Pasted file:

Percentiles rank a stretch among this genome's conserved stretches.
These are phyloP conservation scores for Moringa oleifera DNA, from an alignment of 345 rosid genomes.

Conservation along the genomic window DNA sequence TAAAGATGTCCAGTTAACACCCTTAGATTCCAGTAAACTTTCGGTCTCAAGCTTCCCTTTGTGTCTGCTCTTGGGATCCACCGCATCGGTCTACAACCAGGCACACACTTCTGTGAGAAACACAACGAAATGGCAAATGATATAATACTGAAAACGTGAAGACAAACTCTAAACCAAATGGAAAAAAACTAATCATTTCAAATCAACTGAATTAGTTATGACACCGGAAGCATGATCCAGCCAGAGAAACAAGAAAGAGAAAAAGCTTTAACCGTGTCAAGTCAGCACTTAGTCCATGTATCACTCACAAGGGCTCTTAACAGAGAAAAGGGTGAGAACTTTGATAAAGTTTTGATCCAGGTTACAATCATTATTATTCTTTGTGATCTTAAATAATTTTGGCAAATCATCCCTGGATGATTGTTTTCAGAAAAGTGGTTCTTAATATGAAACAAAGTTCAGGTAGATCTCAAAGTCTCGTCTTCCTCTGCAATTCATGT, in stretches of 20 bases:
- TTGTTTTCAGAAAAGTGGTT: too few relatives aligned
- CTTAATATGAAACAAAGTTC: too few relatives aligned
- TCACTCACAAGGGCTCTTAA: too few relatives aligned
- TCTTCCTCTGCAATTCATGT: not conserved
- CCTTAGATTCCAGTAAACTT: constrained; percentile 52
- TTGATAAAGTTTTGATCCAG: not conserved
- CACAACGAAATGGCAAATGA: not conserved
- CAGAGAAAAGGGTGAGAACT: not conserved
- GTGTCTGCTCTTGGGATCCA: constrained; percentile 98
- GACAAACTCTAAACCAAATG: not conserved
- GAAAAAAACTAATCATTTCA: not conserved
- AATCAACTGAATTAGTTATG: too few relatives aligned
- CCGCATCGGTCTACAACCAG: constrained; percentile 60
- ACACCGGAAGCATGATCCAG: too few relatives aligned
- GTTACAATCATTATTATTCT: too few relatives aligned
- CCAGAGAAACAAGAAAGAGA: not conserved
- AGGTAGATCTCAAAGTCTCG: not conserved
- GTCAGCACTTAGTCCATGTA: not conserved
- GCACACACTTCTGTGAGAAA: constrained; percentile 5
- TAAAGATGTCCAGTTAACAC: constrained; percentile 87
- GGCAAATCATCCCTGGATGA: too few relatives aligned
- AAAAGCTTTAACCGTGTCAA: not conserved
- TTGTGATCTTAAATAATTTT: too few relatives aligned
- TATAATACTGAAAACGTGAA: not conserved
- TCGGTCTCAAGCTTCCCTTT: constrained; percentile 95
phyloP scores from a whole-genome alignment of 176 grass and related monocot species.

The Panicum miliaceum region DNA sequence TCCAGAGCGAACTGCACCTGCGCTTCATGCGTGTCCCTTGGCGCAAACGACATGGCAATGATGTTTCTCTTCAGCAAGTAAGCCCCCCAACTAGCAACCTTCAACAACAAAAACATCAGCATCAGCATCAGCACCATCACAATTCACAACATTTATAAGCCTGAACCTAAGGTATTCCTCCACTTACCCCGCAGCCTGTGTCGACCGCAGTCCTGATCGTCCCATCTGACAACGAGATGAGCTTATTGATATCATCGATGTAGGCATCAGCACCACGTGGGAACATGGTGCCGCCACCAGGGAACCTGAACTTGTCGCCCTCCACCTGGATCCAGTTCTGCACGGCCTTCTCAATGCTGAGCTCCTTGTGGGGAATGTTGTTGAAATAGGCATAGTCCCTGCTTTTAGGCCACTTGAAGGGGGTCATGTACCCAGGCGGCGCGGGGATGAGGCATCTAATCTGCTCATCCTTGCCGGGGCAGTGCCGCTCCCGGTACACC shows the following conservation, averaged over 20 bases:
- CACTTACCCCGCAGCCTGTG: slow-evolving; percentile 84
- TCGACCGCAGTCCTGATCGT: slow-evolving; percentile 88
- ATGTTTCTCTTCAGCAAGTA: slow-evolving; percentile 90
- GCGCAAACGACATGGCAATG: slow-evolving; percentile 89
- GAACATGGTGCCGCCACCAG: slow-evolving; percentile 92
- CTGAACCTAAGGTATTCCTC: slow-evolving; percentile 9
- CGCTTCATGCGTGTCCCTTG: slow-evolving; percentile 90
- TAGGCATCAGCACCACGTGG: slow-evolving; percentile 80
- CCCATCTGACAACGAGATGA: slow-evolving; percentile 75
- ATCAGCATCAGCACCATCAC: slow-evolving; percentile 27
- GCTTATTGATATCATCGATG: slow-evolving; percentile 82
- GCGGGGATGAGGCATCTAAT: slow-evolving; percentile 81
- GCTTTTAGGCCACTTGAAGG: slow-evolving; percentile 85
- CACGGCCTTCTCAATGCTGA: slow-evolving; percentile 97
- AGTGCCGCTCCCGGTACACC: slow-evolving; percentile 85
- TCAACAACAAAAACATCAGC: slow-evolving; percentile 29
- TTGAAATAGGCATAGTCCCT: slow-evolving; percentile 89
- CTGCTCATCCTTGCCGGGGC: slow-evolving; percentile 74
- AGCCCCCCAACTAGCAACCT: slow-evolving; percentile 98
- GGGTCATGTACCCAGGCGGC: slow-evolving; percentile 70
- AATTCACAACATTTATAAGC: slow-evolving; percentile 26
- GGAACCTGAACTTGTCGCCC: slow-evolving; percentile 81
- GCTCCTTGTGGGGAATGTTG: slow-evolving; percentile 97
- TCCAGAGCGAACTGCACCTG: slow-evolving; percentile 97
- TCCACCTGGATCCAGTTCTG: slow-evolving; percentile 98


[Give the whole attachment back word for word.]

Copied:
Percentiles rank a stretch among this genome's conserved stretches.
These are phyloP conservation scores for Moringa oleifera DNA, from an alignment of 345 rosid genomes.

Conservation along the genomic window DNA sequence TAAAGATGTCCAGTTAACACCCTTAGATTCCAGTAAACTTTCGGTCTCAAGCTTCCCTTTGTGTCTGCTCTTGGGATCCACCGCATCGGTCTACAACCAGGCACACACTTCTGTGAGAAACACAACGAAATGGCAAATGATATAATACTGAAAACGTGAAGACAAACTCTAAACCAAATGGAAAAAAACTAATCATTTCAAATCAACTGAATTAGTTATGACACCGGAAGCATGATCCAGCCAGAGAAACAAGAAAGAGAAAAAGCTTTAACCGTGTCAAGTCAGCACTTAGTCCATGTATCACTCACAAGGGCTCTTAACAGAGAAAAGGGTGAGAACTTTGATAAAGTTTTGATCCAGGTTACAATCATTATTATTCTTTGTGATCTTAAATAATTTTGGCAAATCATCCCTGGATGATTGTTTTCAGAAAAGTGGTTCTTAATATGAAACAAAGTTCAGGTAGATCTCAAAGTCTCGTCTTCCTCTGCAATTCATGT, in stretches of 20 bases:
- TTGTTTTCAGAAAAGTGGTT: too few relatives aligned
- CTTAATATGAAACAAAGTTC: too few relatives aligned
- TCACTCACAAGGGCTCTTAA: too few relatives aligned
- TCTTCCTCTGCAATTCATGT: not conserved
- CCTTAGATTCCAGTAAACTT: constrained; percentile 52
- TTGATAAAGTTTTGATCCAG: not conserved
- CACAACGAAATGGCAAATGA: not conserved
- CAGAGAAAAGGGTGAGAACT: not conserved
- GTGTCTGCTCTTGGGATCCA: constrained; percentile 98
- GACAAACTCTAAACCAAATG: not conserved
- GAAAAAAACTAATCATTTCA: not conserved
- AATCAACTGAATTAGTTATG: too few relatives aligned
- CCGCATCGGTCTACAACCAG: constrained; percentile 60
- ACACCGGAAGCATGATCCAG: too few relatives aligned
- GTTACAATCATTATTATTCT: too few relatives aligned
- CCAGAGAAACAAGAAAGAGA: not conserved
- AGGTAGATCTCAAAGTCTCG: not conserved
- GTCAGCACTTAGTCCATGTA: not conserved
- GCACACACTTCTGTGAGAAA: constrained; percentile 5
- TAAAGATGTCCAGTTAACAC: constrained; percentile 87
- GGCAAATCATCCCTGGATGA: too few relatives aligned
- AAAAGCTTTAACCGTGTCAA: not conserved
- TTGTGATCTTAAATAATTTT: too few relatives aligned
- TATAATACTGAAAACGTGAA: not conserved
- TCGGTCTCAAGCTTCCCTTT: constrained; percentile 95
phyloP scores from a whole-genome alignment of 176 grass and related monocot species.

The Panicum miliaceum region DNA sequence TCCAGAGCGAACTGCACCTGCGCTTCATGCGTGTCCCTTGGCGCAAACGACATGGCAATGATGTTTCTCTTCAGCAAGTAAGCCCCCCAACTAGCAACCTTCAACAACAAAAACATCAGCATCAGCATCAGCACCATCACAATTCACAACATTTATAAGCCTGAACCTAAGGTATTCCTCCACTTACCCCGCAGCCTGTGTCGACCGCAGTCCTGATCGTCCCATCTGACAACGAGATGAGCTTATTGATATCATCGATGTAGGCATCAGCACCACGTGGGAACATGGTGCCGCCACCAGGGAACCTGAACTTGTCGCCCTCCACCTGGATCCAGTTCTGCACGGCCTTCTCAATGCTGAGCTCCTTGTGGGGAATGTTGTTGAAATAGGCATAGTCCCTGCTTTTAGGCCACTTGAAGGGGGTCATGTACCCAGGCGGCGCGGGGATGAGGCATCTAATCTGCTCATCCTTGCCGGGGCAGTGCCGCTCCCGGTACACC shows the following conservation, averaged over 20 bases:
- CACTTACCCCGCAGCCTGTG: slow-evolving; percentile 84
- TCGACCGCAGTCCTGATCGT: slow-evolving; percentile 88
- ATGTTTCTCTTCAGCAAGTA: slow-evolving; percentile 90
- GCGCAAACGACATGGCAATG: slow-evolving; percentile 89
- GAACATGGTGCCGCCACCAG: slow-evolving; percentile 92
- CTGAACCTAAGGTATTCCTC: slow-evolving; percentile 9
- CGCTTCATGCGTGTCCCTTG: slow-evolving; percentile 90
- TAGGCATCAGCACCACGTGG: slow-evolving; percentile 80
- CCCATCTGACAACGAGATGA: slow-evolving; percentile 75
- ATCAGCATCAGCACCATCAC: slow-evolving; percentile 27
- GCTTATTGATATCATCGATG: slow-evolving; percentile 82
- GCGGGGATGAGGCATCTAAT: slow-evolving; percentile 81
- GCTTTTAGGCCACTTGAAGG: slow-evolving; percentile 85
- CACGGCCTTCTCAATGCTGA: slow-evolving; percentile 97
- AGTGCCGCTCCCGGTACACC: slow-evolving; percentile 85
- TCAACAACAAAAACATCAGC: slow-evolving; percentile 29
- TTGAAATAGGCATAGTCCCT: slow-evolving; percentile 89
- CTGCTCATCCTTGCCGGGGC: slow-evolving; percentile 74
- AGCCCCCCAACTAGCAACCT: slow-evolving; percentile 98
- GGGTCATGTACCCAGGCGGC: slow-evolving; percentile 70
- AATTCACAACATTTATAAGC: slow-evolving; percentile 26
- GGAACCTGAACTTGTCGCCC: slow-evolving; percentile 81
- GCTCCTTGTGGGGAATGTTG: slow-evolving; percentile 97
- TCCAGAGCGAACTGCACCTG: slow-evolving; percentile 97
- TCCACCTGGATCCAGTTCTG: slow-evolving; percentile 98